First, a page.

If we consider the golden mean for businesses looking to incorporate play, the two vices would be (1) having too many rules, and (2) allowing too much exploration. Here, “too much” refers to an imbalance between rules and exploration – the optimal number of rules would be contingent on the level of exploration, and the ideal level of exploration would depend on the underlying structures that support it.

Deficiency of Play: Too Many Rules

Companies that are fully deficient of play are stuck following far too many rules without exploring other possibilities. These companies put their heads down and execute consistently, and many of them have great relationships with the public. However, as soon as a new idea comes along in such a company’s industry, their current business offerings become obsolete – and they have no backup plan to help them remain competitive.

The Protestant work ethic is foundational in our society, and it is typically glorified as one of the most important virtues for people and businesses to focus their efforts on. Businesses seldom stop to question how hard they should be working – or when working hard becomes an excessive vice. Though not a vice in itself, when brought to the extreme, working hard without exploring can create large blind spots for a business.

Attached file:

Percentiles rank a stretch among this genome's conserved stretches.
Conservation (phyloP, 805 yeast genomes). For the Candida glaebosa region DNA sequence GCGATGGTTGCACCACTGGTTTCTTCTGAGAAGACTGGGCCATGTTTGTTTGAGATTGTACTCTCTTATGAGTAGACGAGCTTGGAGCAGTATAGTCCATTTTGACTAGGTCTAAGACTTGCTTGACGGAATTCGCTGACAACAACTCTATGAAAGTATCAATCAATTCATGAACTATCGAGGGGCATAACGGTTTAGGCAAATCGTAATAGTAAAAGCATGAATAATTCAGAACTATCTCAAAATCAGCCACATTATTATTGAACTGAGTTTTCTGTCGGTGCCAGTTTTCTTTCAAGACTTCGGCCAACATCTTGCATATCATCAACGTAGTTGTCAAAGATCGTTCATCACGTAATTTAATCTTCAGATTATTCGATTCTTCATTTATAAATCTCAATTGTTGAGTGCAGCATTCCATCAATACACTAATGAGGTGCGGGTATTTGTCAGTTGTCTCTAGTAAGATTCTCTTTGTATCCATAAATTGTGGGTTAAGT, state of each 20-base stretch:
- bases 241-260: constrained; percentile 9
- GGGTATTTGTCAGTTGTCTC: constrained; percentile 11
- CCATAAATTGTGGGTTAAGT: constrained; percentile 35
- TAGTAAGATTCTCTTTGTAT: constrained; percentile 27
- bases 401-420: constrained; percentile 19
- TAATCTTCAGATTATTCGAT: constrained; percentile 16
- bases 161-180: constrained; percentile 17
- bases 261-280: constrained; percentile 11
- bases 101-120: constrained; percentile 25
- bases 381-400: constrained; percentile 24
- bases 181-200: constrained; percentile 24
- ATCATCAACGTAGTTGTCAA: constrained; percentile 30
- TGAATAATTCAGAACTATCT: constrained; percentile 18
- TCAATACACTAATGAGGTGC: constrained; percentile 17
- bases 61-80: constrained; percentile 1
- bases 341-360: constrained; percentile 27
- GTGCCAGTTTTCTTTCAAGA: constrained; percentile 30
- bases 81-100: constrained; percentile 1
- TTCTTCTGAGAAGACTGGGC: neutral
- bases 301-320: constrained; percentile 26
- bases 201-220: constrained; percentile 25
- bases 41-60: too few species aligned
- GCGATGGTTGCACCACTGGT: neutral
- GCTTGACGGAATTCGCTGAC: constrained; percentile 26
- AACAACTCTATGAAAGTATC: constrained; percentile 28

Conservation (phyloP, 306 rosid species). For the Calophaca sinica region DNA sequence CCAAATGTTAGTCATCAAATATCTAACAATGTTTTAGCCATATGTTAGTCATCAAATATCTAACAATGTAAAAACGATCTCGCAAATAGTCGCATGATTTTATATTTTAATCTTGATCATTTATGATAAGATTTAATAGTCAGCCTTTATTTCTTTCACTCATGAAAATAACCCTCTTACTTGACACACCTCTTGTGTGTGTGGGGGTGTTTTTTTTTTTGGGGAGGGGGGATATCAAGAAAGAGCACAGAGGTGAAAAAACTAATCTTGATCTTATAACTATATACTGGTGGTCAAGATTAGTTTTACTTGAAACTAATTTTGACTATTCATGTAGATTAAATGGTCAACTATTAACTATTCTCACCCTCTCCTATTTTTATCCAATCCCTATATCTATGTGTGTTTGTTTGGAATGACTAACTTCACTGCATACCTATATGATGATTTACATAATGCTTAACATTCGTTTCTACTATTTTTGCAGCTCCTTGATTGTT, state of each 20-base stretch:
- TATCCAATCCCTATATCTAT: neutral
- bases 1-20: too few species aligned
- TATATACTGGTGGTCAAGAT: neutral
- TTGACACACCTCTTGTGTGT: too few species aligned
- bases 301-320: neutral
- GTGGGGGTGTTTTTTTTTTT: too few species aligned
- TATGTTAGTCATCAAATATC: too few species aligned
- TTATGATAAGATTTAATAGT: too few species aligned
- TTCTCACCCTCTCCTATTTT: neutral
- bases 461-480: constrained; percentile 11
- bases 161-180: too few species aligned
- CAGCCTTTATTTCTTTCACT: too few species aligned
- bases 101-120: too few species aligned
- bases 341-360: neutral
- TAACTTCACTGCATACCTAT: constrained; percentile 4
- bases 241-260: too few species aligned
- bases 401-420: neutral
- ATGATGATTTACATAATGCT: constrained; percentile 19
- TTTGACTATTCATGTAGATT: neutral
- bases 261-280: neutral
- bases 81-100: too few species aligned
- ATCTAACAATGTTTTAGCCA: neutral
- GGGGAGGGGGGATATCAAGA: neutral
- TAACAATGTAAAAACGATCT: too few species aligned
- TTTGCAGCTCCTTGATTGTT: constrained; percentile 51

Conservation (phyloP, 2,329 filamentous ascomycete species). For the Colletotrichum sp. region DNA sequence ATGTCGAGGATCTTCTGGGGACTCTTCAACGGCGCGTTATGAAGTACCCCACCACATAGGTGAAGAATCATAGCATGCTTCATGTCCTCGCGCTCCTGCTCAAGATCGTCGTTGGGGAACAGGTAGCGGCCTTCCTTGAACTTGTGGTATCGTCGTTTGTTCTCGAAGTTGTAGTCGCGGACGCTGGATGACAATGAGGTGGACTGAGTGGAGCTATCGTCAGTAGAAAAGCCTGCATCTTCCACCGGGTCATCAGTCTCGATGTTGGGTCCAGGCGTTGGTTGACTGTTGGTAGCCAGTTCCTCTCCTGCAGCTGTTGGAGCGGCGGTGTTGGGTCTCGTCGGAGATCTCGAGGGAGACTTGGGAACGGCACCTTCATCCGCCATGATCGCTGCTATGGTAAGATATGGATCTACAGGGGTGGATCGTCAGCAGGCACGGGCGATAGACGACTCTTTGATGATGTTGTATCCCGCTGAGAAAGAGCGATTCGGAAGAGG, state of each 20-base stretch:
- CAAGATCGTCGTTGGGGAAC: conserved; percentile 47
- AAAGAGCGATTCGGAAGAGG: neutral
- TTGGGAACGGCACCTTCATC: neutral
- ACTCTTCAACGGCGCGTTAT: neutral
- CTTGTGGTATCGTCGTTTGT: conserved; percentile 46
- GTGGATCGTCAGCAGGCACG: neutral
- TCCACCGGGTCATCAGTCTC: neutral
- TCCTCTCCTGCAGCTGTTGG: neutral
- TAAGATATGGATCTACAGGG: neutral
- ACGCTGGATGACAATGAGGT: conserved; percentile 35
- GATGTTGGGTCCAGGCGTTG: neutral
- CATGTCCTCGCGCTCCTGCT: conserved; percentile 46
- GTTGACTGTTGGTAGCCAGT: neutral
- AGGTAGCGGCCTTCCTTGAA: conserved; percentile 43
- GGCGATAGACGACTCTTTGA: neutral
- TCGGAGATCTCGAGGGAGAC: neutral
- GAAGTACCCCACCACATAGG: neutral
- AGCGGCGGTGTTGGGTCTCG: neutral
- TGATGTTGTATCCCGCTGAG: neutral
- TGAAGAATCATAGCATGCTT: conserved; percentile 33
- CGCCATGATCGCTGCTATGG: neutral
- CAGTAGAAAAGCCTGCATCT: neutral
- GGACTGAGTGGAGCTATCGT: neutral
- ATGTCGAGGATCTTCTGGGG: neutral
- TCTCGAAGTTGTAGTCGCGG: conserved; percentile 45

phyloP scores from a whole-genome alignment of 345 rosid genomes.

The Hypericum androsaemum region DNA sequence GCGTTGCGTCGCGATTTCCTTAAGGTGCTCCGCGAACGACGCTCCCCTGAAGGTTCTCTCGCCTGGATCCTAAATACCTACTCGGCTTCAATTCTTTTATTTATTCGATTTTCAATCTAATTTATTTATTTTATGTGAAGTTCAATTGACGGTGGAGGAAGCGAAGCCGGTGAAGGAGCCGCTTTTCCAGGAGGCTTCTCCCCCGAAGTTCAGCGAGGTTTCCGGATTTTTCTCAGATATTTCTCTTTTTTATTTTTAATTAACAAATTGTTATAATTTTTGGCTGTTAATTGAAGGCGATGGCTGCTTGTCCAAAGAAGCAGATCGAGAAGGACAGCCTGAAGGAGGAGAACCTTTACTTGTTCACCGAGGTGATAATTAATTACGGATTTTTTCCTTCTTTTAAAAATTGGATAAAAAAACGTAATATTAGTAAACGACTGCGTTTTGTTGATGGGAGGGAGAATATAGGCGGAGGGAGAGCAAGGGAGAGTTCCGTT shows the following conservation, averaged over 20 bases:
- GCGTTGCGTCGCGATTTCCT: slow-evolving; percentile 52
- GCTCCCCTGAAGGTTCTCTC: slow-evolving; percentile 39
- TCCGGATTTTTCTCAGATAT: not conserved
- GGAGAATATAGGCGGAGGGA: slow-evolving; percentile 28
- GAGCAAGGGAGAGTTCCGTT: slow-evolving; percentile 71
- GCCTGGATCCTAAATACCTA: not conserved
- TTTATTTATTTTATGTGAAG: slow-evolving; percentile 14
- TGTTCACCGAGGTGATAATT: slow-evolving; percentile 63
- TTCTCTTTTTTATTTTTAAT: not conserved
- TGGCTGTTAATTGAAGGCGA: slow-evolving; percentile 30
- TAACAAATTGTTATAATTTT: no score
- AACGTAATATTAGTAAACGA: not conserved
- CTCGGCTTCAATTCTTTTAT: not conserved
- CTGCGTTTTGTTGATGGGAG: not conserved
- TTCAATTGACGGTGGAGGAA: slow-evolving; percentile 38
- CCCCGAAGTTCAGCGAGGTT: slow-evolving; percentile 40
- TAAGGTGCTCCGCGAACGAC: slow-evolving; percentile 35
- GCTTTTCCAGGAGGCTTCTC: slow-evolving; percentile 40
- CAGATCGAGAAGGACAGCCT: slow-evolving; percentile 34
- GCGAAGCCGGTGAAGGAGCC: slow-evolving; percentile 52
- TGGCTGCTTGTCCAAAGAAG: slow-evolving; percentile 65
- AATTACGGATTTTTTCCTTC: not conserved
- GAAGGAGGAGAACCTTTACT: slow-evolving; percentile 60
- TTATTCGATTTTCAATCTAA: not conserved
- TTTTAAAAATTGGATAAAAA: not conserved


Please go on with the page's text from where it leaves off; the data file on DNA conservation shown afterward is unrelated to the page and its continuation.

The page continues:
Let’s take Walt Disney as an example. In 1919, Disney was hired by The Kansas City Star newspaper as a cartoonist, but was soon fired for being too lazy and lacking imagination and creative ideas.

Excess of Play: Too Much Exploration

In business, an excess of play is typically equated with too much risk taking. This is usually seen as a worse vice than deficiency of play. Regardless, Aristotle would argue that companies should avoid both vices. While companies that explore too much without obeying the rules may be able to think of new and creative ideas, their lack of structure often prevents them from implementing their plans. Elon Musk said, “On balance, I’m a bigger fan of Edison than Tesla, because Edison brought his stuff to market and made those inventions accessible to the world, whereas Tesla didn’t really do that.” Disney learned about a lack of structure the hard way too.